Development of FGFR4 targeted Chimeric Antigen Receptors (CARs) for treatment of Rhabdomyosarcoma

C.E. Credits: P.A.C.E. CE Florida CE
Speaker

Abstract

Rhabdomyosarcoma (RMS) is a soft tissue cancer commonly arising in muscle and is the most common soft tissue cancer in children. Patients with metastatic RMS have a poor prognosis that has not improved in decades, highlighting the need for novel therapies. Pediatric tumors, and especially the fusion-gene driven alveolar RMS (aRMS) subset, have low mutational burden, suggesting that checkpoint therapies alone will be insufficient to control tumors. CAR-T cells are genetically engineered T lymphocytes expressing an extracellular binding domain and intracellular T cell signaling domains. Upon engagement of the binding domain to the antigenic target on a tumor cell, T cell-mediated cytotoxicity occurs. CAR specificity requires a molecular target that is tumor specific, expressed on the cell surface, and expressed at high enough levels for CAR-T activation. Previous work identified fibroblast growth factor receptor 4 (FGFR4, CD334) as specifically upregulated in RMS tumors compared to normal tissue, making it a candidate for selective targeting by CAR T cells. A previous CAR designed to target FGFR4 showed in vitro efficacy, and some control of tumor in a metastatic (intravenous) RMS model but failed to control orthotopic (intramuscular) RMS tumors in vivo. We have developed a new generation of FGFR4-binding moieties to be tested as new components of CARs. Our new binders were derived from both human F(ab)- and human VH-only phage display libraries. FGFR4 CARs were screened for surface expression by flow cytometry, cytotoxicity against target and non-target cells, and cytokine production in response to RMS cell lines in vitro. Two F(ab)-based FGFR4-binders were selected for further development against metastatic and intramuscular RMS tumor models in NSG mice. Additionally, we have modeled induced mechanisms of tumor defense in vitro and identified several potential mechanisms of tumor resistance to CAR T therapy which will be exploited to help armor engineered CAR-T cells to control RMS tumors. This data will determine whether our new FGFR4 CARs are sufficient for targeting and eliminating RMS tumors, provide insight into which armoring approaches are best suited to control RMS tumors, and thus develop a potent new therapeutic approach for rhabdomyosarcoma.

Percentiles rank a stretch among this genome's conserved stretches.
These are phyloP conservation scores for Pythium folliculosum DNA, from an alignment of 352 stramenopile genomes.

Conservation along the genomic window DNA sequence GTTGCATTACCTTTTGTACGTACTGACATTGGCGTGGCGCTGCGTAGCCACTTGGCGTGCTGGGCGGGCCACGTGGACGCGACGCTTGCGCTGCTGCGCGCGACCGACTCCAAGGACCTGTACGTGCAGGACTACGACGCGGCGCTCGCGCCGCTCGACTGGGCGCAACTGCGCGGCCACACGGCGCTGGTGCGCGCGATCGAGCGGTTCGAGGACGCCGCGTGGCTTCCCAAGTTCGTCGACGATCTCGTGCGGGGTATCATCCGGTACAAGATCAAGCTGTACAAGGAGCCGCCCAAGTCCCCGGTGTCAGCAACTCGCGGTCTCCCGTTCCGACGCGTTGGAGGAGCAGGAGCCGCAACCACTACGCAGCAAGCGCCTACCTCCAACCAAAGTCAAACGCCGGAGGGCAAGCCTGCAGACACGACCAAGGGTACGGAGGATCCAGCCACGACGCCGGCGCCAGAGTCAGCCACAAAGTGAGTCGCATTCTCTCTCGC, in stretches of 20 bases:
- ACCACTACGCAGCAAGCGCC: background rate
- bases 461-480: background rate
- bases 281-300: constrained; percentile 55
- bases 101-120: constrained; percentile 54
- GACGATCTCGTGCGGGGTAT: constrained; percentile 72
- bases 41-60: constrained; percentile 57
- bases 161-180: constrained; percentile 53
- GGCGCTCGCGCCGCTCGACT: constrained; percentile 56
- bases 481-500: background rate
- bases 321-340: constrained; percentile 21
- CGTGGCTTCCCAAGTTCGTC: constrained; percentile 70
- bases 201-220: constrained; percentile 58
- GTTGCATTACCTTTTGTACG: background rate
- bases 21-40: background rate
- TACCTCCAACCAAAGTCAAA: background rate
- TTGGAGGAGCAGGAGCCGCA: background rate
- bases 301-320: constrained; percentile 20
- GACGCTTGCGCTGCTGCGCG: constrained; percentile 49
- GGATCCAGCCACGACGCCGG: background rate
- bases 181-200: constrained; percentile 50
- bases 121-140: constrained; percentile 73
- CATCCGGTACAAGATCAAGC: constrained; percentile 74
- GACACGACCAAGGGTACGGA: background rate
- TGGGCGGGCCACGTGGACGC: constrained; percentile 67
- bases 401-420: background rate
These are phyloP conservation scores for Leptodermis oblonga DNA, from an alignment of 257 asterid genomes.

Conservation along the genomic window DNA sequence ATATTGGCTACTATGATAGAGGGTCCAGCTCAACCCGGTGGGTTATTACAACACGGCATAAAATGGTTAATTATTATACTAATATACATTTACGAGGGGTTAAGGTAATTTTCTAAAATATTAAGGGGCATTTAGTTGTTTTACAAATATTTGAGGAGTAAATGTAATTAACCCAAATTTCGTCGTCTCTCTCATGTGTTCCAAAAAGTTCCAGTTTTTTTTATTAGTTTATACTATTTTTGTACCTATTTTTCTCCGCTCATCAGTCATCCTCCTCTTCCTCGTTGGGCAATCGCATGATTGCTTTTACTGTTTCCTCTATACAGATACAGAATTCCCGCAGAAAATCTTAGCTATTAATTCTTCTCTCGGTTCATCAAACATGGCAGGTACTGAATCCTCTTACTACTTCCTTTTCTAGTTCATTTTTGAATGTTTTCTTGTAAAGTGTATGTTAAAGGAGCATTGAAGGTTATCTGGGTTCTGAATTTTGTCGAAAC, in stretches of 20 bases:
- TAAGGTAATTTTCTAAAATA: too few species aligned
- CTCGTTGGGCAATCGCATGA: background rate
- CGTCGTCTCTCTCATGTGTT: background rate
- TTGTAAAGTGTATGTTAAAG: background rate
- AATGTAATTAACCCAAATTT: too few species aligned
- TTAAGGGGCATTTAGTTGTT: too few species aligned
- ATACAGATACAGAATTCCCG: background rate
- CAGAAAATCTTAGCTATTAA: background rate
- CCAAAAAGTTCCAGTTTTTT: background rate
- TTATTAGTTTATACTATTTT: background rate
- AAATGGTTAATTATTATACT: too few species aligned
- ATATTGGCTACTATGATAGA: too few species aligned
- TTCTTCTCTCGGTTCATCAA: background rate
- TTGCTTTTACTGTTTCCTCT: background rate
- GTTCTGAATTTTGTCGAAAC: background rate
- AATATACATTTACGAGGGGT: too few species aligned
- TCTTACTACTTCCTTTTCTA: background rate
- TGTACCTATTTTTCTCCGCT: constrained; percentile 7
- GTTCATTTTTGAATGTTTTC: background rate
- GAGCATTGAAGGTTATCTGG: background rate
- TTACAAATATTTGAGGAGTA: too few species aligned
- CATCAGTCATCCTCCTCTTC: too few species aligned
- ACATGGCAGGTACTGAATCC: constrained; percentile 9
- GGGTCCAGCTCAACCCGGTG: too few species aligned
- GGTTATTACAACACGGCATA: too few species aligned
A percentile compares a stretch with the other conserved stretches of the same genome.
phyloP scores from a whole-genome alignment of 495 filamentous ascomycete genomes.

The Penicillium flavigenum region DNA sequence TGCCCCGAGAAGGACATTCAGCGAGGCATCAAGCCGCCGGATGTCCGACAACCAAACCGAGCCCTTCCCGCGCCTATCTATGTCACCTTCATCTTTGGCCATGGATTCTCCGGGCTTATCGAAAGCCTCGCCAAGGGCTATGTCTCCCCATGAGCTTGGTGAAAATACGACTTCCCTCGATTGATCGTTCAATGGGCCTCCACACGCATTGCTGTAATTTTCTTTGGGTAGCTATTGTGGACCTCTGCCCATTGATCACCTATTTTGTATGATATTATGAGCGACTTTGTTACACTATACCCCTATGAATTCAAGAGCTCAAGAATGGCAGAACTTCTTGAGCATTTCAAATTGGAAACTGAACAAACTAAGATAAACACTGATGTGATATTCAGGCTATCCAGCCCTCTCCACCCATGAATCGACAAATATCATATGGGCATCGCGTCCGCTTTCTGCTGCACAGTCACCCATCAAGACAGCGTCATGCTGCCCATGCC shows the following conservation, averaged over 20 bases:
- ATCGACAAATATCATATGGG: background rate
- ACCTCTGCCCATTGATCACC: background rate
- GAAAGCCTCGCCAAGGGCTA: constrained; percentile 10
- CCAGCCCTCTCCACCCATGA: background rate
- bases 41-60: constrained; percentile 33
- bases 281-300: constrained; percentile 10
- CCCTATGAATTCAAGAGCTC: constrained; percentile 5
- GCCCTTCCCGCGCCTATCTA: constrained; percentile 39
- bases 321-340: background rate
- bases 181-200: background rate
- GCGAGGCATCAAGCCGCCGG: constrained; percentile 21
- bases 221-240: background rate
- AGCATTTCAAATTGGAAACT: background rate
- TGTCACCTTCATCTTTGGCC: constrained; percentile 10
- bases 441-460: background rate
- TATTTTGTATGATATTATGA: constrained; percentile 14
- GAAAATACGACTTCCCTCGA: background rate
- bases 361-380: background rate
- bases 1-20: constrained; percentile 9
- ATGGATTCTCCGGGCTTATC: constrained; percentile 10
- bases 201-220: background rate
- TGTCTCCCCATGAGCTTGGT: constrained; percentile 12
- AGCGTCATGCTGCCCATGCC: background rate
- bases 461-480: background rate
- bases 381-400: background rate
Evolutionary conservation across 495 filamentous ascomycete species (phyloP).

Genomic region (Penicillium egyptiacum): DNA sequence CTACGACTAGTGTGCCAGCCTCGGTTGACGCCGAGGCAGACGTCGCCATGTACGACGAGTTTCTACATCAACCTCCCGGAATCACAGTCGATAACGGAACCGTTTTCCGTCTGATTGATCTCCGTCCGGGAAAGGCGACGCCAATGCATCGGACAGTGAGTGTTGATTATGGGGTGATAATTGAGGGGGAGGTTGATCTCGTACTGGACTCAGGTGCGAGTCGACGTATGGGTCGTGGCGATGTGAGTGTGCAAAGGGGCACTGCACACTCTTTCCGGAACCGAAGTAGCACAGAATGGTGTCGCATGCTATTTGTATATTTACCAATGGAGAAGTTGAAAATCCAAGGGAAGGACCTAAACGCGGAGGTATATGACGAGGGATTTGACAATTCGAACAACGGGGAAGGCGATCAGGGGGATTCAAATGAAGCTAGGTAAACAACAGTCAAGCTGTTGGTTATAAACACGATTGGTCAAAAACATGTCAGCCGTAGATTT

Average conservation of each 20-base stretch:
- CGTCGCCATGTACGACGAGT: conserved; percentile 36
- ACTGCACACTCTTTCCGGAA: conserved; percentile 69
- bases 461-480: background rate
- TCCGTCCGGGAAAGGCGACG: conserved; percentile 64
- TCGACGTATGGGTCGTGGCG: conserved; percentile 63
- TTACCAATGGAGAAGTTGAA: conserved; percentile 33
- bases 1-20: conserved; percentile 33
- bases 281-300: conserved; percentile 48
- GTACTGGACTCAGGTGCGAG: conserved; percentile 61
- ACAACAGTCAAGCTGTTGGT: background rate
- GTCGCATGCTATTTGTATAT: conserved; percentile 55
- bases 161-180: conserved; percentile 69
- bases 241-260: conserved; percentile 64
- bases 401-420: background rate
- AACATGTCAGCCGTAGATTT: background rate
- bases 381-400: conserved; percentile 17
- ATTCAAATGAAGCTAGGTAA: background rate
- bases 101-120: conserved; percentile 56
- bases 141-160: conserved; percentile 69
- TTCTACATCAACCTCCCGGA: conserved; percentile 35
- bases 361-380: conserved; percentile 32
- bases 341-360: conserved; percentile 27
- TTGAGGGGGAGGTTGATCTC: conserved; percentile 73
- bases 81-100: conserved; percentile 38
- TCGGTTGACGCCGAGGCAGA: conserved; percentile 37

Learning Objectives:

1. Explain the disease conditions that make CAR T therapy a good therapeutic option

2. Understand rational CAR design and optimization

3. Describe tumor defense mechanisms and the corresponding CAR T armoring strategies


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